The professional driving (vocational) standards for Level 1 to 5 driving would normally be aligned with the Group 2 standards set by the DVLA. Police standards for driving can be higher than the DVLA particularly for the higher levels of vocational driving.   This is at the discretion of the individual Force.

If you are allowed to drive under the Group 1 standard of the DVLA (this means yearly risk of you having a seizure is assessed as no more than 20%) then you would be able to commute to and from work and potentially may be able to undertake some limited driving at Level 1 if your condition is very well controlled. This is at the discretion of the Force doctor.

For any other kind of vocational driving (Level 2 and higher) the expectation would be that the annual risk of you suffering a seizure is no more than 2%.   This is usually only the case if you have been off medications for ten years or more without suffering any further seizures.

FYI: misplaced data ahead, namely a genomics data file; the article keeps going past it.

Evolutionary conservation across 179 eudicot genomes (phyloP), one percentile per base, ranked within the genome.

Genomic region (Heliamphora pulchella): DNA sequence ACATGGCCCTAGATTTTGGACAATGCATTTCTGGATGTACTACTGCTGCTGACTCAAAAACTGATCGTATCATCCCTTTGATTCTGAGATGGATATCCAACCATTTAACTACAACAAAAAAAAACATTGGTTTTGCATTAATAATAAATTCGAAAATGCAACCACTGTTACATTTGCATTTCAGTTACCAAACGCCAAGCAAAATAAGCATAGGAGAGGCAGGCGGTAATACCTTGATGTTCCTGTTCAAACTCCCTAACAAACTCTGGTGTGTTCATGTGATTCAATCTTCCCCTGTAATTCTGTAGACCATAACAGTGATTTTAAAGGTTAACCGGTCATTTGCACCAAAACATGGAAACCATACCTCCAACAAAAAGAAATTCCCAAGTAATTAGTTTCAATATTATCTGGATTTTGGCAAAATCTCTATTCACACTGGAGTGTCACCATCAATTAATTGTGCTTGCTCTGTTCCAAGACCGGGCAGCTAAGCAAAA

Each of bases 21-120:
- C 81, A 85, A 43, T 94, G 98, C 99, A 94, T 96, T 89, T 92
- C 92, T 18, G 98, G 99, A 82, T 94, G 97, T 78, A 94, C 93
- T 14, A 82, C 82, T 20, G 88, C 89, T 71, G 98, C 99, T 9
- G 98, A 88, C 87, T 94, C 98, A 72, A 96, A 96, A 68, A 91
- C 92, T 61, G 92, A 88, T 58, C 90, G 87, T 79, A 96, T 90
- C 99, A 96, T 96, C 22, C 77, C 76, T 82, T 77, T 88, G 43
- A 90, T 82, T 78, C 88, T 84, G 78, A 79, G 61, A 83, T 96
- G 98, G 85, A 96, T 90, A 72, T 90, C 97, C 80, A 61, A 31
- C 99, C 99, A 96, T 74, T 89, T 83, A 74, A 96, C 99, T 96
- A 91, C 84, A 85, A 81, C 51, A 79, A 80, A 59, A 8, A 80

OBTAINING SIGN OFF FROM A GP

My GP refuses to complete the medical questionnaire. The GP says I have never attended the surgery since my registration. Can the GP refuse to complete the questionnaire?

You are registered with a GP and the fact that you never had to see your GP is good news indeed. Countersigning the forms falls outside of the GP’s NHS Contract hence a small charge is made by them for this service. You should ask the GP to sign off your health declaration on the basis of comparison with their own records. You may wish to direct the GP to this part of the website.

The GP refuses to answer the following question on my medical questionnaire: ‘From the medical records available, is there a medical reason why your patient should not undertake strenuous physical exercise?’

Whilst the GP does not know for sure whether you can safely undertake strenuous exercises, he can tell us of any medical reason he already knows about you that would suggest you cannot do so.

The GP charged me an arm and a leg for my application. Can I claim this back from the Police?

Regrettably we do not reimburse applicants for fees charged by GP’s or other third parties. Most GPs will charge a reasonable fee for this type of work.

The Police advises GPs that excessive fees put people off from applying for the role of Police Officer and we would advise their charge is fair and reasonable and reflects their actual time commitment in terms of reviewing your (probably very short) medical record and signing the document.